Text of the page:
The first major influenza epidemic (not pandemic) was recorded by Hippocrates, the father of medicine, in 412 BC, though it was not called 'influenza' then. Only in 1357 AD was the term 'influenza' coined, from the Italian word 'influence'. At that time, it was thought that flu was 'influenced' by the stars in the sky!

The first ever pandemic was recorded in 1580 – and you guessed it, it involved influenza. It originated in Asia Minor (the Middle East) and Northern Africa and swept into Europe within 6 weeks. It entered Europe by way of Malta into Italy, then propagated rapidly north through the Italian peninsula. It also entered Spain because at that time, Spain ruled several North African ports.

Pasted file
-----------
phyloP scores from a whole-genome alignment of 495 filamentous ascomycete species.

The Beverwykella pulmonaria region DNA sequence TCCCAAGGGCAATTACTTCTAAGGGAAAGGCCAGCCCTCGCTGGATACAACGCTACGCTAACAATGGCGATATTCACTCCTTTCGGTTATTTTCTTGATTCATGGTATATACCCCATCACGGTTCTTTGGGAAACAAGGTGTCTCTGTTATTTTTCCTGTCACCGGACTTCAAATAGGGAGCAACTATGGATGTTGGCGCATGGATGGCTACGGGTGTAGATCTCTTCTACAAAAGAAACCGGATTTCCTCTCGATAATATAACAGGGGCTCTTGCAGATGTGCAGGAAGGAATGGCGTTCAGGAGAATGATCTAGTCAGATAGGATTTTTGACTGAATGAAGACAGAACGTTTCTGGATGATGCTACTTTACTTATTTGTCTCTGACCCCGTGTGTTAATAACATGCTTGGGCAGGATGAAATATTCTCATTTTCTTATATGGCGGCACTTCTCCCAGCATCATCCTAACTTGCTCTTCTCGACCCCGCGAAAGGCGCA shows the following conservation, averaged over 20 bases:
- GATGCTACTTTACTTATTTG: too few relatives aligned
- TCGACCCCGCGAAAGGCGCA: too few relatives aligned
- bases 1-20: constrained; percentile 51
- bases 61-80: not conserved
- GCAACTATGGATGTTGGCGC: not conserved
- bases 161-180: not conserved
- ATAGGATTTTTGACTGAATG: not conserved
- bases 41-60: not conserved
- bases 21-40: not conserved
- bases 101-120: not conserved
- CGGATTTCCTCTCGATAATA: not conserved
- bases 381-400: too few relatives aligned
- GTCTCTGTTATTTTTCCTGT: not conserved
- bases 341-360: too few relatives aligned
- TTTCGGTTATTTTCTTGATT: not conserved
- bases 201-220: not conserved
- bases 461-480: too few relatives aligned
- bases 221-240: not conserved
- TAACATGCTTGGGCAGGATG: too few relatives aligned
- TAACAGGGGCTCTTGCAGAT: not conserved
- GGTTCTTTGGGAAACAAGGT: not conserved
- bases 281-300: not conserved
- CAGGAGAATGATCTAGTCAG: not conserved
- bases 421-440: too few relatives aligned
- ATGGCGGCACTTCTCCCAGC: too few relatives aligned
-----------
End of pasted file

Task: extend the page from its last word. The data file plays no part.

At least 10% of all Rome's population (then numbering 81,000 people) died within the first week of contracting it. Some Spanish cities were almost completely depopulated.

Then for a long, long time, there was no further pandemics until the 18th century.

How do you explain that?

This historical fact has also baffled many scientists. This is called a period of pandemic stability. Many questions arise as to whether a pandemic comes by chance. Because during the period between 1580 and 1729, there were plenty of epidemics. And the question remains to be answered whether epidemic situations prevent pandemics, or at least help delay them.

So when was the next pandemic and what happened?

There were 3 pandemics in succession then, the first from 1729 to 1730, the second from 1732 to 1733 and the third from 1781 to 1782. You must remember that in the 18th century, doctors did not know influenza was caused by a virus. They blamed it an unknown poison in the air and wind/temperature and meteorological phenomena. So their documents on pandemics are filled with these theories!